From the time a wifi trail camera captures movement until it snaps the picture is called trigger speed.

With technology in place, this time has really turned out to be something between 0.3 to 1 second; however, if the camera is unable to have a faster trigger time, you are going to receive a lot of half body images or even worst, completely blank images where there are no animals or game.

Even when the main purpose of a cellular game camera is to send images wirelessly and have the user manage features remotely or from the comfort of a mobile device, having more than 5% of images without a target suggests that the device is triggering too slowly.

Some wireless game cameras may have options for users to remotely configure or change the night vision trigger speed, which could render different quality images. The result of adjusting night trigger speed could have the cam take darker images with less motion, brighter but blurred images with good motion, or a combination of both.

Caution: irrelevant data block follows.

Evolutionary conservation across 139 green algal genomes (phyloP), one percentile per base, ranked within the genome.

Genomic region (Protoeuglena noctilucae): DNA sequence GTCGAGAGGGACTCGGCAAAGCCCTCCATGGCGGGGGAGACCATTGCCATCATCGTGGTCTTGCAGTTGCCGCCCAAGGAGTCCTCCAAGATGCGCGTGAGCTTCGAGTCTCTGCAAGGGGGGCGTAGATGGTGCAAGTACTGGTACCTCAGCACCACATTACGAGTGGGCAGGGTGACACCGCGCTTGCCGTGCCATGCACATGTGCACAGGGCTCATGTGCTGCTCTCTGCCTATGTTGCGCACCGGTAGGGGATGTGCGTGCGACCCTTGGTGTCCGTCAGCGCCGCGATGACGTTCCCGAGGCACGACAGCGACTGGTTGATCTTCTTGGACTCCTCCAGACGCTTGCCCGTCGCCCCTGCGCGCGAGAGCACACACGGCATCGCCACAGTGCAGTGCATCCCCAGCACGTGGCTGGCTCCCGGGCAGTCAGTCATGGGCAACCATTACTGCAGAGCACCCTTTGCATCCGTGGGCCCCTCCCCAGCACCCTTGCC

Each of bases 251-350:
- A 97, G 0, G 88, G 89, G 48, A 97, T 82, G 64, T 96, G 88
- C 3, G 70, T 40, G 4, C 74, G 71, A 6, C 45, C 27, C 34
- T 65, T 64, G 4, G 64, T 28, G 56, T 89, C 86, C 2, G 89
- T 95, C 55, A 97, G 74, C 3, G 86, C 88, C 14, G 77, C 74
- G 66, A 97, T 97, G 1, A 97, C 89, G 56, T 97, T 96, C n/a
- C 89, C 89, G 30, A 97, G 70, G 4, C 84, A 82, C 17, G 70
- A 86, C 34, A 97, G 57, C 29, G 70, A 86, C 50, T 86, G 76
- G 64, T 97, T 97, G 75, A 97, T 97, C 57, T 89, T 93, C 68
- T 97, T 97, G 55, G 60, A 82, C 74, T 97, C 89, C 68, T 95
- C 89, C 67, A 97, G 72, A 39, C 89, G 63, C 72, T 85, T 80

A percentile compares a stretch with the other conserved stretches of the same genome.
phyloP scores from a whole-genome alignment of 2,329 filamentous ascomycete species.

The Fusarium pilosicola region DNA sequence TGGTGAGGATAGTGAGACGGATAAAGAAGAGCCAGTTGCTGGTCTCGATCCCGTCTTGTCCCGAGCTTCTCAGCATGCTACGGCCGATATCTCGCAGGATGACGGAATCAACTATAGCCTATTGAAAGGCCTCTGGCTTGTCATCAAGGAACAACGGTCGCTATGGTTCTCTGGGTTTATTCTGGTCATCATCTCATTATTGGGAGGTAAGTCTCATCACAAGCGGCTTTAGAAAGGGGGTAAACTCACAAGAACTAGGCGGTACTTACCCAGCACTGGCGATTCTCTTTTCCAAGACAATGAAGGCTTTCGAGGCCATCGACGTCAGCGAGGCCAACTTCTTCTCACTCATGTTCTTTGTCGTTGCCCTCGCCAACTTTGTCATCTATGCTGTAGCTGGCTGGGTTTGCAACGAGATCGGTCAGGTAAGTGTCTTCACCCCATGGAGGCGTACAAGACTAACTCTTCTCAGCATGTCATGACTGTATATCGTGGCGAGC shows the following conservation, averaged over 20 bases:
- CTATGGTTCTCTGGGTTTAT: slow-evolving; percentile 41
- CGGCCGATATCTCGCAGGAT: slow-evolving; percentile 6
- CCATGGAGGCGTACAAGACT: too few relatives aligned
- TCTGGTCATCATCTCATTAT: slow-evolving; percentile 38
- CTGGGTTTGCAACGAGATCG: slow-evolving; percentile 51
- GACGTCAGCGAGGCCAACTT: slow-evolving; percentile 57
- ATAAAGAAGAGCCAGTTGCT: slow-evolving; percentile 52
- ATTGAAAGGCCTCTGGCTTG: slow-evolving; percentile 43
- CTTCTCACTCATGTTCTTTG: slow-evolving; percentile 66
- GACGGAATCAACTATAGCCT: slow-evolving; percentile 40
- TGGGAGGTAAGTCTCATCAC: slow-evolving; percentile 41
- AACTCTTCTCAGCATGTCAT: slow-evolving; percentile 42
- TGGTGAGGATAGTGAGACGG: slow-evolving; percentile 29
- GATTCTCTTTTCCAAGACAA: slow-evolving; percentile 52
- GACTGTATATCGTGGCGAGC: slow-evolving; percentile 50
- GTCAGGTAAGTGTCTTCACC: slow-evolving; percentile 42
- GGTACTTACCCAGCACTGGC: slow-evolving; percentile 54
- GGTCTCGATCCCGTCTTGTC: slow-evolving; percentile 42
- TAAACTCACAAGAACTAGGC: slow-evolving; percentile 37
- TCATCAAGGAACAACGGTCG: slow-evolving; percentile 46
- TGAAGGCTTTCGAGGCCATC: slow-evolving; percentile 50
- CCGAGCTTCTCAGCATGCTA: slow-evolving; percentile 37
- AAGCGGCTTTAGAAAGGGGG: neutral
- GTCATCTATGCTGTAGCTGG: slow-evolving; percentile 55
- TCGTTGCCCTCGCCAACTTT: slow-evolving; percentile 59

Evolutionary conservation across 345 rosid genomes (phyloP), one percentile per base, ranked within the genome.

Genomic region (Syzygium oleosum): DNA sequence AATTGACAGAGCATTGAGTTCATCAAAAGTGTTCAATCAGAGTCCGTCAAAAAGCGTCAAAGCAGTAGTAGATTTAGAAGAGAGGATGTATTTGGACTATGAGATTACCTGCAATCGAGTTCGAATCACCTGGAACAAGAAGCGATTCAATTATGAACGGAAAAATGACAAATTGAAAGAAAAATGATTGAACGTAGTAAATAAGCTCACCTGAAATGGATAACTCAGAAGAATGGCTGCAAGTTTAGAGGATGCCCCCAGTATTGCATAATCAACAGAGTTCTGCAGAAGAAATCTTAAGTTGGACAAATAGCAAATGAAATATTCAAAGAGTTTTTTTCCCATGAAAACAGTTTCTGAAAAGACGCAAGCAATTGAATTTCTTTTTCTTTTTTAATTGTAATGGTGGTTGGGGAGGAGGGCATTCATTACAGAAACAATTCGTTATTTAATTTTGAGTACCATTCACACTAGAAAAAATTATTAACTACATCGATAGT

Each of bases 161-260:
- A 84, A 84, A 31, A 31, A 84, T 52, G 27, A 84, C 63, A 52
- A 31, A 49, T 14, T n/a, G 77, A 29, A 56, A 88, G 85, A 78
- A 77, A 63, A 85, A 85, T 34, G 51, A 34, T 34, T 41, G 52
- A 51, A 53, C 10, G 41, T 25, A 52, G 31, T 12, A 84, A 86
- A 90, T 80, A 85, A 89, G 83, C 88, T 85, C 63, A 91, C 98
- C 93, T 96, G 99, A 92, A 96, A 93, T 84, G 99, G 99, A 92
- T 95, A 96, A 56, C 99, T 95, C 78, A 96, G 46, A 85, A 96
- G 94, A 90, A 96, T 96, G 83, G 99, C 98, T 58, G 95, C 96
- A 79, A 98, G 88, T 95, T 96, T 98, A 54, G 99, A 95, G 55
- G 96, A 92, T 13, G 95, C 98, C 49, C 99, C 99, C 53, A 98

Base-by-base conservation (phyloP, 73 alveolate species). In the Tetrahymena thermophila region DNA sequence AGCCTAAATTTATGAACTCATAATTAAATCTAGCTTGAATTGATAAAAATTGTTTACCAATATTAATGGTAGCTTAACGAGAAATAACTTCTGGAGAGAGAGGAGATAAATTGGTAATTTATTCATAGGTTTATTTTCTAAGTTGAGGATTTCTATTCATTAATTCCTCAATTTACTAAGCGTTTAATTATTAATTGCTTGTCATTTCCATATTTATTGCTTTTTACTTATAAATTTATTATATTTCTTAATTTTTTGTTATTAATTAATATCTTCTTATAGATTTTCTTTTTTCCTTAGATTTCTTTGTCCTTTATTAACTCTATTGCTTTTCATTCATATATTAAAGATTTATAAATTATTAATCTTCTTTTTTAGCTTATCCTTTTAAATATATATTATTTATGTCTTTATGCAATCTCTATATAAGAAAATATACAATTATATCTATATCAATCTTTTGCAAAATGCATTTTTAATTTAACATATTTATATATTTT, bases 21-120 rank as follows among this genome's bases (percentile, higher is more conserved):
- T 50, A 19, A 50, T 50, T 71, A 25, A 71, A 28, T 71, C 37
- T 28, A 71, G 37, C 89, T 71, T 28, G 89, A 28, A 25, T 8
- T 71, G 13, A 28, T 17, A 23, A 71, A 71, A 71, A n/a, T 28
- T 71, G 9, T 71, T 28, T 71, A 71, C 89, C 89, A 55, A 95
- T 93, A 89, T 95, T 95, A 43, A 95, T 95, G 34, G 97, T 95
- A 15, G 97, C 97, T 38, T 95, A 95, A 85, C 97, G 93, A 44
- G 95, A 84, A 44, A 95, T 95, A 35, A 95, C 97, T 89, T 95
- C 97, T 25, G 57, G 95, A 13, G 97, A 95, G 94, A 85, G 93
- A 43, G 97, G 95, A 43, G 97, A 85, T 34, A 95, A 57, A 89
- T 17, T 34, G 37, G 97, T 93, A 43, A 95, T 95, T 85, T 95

The following information displays the trigger speed of top brand wireless trail cameras:

Spartan camera: they currently have about 8 models of cellular trail cameras with speeds between 0.7 to 1 second.

Wireless Covert cameras: they have just launched their 2017 models with 0.65 seconds trigger speed. Their 2016 models also run at at 0.65 seconds.

Bushnell: their only model runs at 0.3

Spypoint has a verity of wireless devices as well, running at .03 and 0.07 seconds.

Scoutguard cameras run at 1 sec., and 1.2 sec.